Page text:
The Morning After, “The Night of the Living Dead”

This is not a treatise on last Saturday’s wild night and then the morning after, no, not a story about the waking dead, but maybe I protest too much. No, this post is about the explosion of the macabre in modern culture. The Twilight series is just one of the more successful franchises in this genre. I feel somewhat handicapped discussing this cultural movement. I am not particularly partial to it; I have not seen any of the Twilight movies and frankly don’t believe in any of its supernatural underpinnings. Even with this lack of credentials, let me lead you on into the darkness.

When I was a child, I enjoyed watching a Saturday morning cartoon show called “Space Angel”. It was an animated space opera and certainly was child appropriate. Coincidentally, or maybe not, a movie by the same title appeared in theaters. I had to go see it. I was young enough and naïve enough not to suspect what was about to happen. Our mother dropped my brother and I off at the theater, we bought our tickets, got our seats and waited for the movie. What ensued was not space opera, nor family friendly entertainment. I was terrified by the horror movie that followed. In this monster movie emulsifying black goo began falling from space. If you were one of the unfortunates that it landed upon, your flesh would be burned from your bones.

Later, in junior high school, I passed almost blissfully unaware of the daytime, horror soap opera, “Dark Shadows”. When I did become aware of the phenomena, the plot had become so convoluted that it seemed too difficult to follow. Besides our ancient TV set of the day had so little contrast left in its tube, it was impossible to see what was going on in this perpetually dark TV show. This time boredom won out over fear.

Last Saturday afternoon, Anne and I were rounding the Barnes hospital complex, when we saw a sign for Cortex. Cortex is a non-profit organization that buys and then develops the real estate to attract biotech start-up companies. I joked that it was really just a front for zombies. So, even a non-believer, a non-participant, such as my self can be affected by the horror culture. Where are all of these monsters coming from?

The word monster is derived from two Latin words, monstrum, meaning “to show” and monere, meaning “to warn”. Think back, back to prehistoric times, back further still, back to when we spent our days sitting in trees. Don’t try to quiet your inner monkey brain, because that is all you have left. Today’s monkeys have distinct calls for the three predators that prey upon them, one each for the leopard, python and eagle. When one of these predators shows itself, a unique cry is made that warns the pack and then elicits an appropriate threat response. The amalgam of these three threats is universal across human culture, in the form of the mythical dragon, part cat, snake and bird. So this is the reason that we create and fear monsters, on the most fundamental of levels, we are wired to.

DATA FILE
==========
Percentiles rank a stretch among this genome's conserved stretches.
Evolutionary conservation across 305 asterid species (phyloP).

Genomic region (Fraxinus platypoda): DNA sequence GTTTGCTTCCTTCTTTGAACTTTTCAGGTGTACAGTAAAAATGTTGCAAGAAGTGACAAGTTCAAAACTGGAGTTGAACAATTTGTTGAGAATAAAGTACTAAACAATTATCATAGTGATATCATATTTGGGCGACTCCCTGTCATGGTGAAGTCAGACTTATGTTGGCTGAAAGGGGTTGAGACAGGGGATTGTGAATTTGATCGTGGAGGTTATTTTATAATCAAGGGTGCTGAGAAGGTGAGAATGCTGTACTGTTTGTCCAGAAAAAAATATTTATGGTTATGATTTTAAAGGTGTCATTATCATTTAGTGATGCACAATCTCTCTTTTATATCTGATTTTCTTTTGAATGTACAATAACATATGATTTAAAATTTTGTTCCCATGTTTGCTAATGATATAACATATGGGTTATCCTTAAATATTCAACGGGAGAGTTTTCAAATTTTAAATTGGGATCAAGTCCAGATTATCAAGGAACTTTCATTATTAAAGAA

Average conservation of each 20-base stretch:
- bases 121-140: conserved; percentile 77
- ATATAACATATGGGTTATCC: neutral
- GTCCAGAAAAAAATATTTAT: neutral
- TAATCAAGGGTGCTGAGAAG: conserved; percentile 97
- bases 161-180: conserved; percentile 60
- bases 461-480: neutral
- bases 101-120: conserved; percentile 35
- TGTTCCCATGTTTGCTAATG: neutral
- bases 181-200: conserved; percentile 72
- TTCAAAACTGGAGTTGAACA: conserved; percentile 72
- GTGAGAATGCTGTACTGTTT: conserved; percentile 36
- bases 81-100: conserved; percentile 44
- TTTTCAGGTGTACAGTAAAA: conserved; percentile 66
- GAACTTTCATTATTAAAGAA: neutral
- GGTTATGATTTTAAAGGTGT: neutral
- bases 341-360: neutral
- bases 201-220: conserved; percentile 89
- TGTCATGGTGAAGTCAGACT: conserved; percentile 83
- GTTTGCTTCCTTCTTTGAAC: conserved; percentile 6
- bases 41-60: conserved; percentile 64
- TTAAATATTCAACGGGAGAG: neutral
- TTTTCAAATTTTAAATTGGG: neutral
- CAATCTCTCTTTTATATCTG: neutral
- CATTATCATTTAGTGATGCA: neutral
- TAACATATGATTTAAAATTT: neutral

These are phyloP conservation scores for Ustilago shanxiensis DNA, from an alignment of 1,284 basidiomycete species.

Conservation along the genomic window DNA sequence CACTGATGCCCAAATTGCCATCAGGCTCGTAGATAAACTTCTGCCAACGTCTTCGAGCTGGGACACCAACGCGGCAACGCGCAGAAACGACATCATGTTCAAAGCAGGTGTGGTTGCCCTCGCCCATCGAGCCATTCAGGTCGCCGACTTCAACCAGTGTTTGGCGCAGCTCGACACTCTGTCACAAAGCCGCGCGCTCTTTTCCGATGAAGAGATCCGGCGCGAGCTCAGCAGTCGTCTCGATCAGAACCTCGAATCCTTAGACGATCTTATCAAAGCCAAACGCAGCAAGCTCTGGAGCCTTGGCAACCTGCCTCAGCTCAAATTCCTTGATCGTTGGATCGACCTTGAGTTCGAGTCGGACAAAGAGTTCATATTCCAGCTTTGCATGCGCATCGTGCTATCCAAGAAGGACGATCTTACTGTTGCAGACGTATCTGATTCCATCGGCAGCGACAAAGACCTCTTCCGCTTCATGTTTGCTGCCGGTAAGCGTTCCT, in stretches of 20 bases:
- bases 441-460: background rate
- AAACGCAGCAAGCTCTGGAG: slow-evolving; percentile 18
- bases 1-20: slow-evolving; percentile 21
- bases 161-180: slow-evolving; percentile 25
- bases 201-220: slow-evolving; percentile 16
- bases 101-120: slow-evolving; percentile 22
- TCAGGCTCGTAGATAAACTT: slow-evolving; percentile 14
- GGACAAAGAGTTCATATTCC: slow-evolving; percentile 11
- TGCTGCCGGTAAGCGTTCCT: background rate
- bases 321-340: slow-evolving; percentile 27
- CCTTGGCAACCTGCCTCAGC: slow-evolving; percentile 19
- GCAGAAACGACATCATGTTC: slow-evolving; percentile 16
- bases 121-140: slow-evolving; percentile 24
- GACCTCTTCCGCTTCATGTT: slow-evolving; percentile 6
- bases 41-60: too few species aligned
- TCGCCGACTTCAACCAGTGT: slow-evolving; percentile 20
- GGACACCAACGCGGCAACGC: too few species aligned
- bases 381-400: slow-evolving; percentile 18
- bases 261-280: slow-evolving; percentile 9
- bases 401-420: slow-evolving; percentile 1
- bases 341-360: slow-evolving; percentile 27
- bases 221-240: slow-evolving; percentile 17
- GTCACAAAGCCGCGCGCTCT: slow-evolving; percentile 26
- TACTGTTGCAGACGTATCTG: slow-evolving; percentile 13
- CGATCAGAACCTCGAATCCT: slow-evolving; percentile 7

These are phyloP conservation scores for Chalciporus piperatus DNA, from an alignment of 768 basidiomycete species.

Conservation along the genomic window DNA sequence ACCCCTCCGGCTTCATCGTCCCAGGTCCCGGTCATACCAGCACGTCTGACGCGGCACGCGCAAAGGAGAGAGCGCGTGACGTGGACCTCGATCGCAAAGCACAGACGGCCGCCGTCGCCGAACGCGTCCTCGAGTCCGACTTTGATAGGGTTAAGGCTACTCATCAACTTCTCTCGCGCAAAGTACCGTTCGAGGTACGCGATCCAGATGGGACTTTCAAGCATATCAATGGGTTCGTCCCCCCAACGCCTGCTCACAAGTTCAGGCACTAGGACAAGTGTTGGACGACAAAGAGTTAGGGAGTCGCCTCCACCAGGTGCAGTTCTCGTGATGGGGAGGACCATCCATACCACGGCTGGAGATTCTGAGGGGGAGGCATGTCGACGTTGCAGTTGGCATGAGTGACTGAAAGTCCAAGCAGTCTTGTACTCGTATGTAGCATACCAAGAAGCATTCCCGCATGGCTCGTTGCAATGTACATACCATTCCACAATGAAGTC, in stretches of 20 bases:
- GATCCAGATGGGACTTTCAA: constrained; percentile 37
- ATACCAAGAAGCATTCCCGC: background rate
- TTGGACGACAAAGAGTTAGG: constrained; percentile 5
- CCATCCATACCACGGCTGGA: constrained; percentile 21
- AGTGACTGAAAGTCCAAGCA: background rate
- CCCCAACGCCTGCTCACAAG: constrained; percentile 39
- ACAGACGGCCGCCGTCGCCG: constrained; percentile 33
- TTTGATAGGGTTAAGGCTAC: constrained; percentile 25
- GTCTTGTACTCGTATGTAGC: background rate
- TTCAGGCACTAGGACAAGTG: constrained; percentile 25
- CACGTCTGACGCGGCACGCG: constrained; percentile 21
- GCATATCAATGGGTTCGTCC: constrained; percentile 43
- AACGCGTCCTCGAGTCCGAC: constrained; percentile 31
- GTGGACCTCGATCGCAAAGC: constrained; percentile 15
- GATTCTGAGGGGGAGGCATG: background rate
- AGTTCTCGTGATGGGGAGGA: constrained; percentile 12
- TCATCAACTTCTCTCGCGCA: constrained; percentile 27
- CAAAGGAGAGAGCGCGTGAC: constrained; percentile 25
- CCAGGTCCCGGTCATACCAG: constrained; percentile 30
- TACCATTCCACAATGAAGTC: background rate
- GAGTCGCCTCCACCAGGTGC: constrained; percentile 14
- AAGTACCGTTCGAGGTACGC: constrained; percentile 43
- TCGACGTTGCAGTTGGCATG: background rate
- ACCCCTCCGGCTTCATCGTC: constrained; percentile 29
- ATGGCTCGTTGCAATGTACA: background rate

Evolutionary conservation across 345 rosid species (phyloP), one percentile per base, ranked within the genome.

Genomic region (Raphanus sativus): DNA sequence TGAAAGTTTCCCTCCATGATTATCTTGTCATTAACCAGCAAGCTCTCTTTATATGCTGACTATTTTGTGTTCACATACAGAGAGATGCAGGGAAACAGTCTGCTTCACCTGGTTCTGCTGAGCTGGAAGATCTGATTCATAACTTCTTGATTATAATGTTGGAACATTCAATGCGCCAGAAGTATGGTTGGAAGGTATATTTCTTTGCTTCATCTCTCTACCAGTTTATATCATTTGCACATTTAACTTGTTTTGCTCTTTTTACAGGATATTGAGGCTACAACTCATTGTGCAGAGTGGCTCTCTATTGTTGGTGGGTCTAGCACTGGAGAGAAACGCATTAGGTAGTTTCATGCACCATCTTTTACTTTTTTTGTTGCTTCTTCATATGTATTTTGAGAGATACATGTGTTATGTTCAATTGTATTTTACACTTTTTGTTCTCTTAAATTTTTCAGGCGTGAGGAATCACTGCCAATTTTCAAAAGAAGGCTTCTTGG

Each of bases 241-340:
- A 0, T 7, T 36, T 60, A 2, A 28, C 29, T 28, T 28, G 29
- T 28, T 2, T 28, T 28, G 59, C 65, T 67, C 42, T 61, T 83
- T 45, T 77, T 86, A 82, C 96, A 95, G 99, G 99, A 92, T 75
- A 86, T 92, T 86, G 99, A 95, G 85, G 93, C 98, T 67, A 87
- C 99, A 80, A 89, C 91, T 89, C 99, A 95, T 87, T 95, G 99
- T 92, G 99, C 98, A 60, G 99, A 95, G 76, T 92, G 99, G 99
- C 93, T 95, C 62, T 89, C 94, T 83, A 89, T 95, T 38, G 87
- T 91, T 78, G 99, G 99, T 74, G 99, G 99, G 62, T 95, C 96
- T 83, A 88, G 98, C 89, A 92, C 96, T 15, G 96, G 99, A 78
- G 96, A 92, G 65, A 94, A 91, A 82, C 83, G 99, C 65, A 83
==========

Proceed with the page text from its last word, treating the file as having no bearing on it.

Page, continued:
Fast forward to the present day, all three of these archetype predators should and do fear us now, but still they haunt us. There are real monsters in this world, any newspaper prints daily testament to that. Why then do we continue to seek out make-believe monsters? Are they really less frightening? The Twilight sagas are certainly hunkier. Last weekend, I got sucked into watching the British TV series, “Being Human”. It is about three cool young urban types that share a flat. They all seem like such nice people, except that they are respectively a vampire, werewolf and a ghost. The series cycles through the principal’s problems, an increasingly anorexic looking vampire that refuses to drink; a werewolf that has a horrible “that time of the month”; and a ghost who is way too preoccupied with making tea. Still, they seem like such nice people.

The next morning, the night after the living dead, I was surfing YouTube and came across the Iwo Jima landing scene from the HBO series, “The Pacific”. This sequence condenses the groundbreaking horror of the similar “Private Ryan” landing scene into half the time. Life is depicted so cheaply. The recurring thought that this is supposed to show real life, instead of make-believe, that the characters on film represented real people, people who had dreams, life, makes it truly horrible and something to be feared, something to be warned about.

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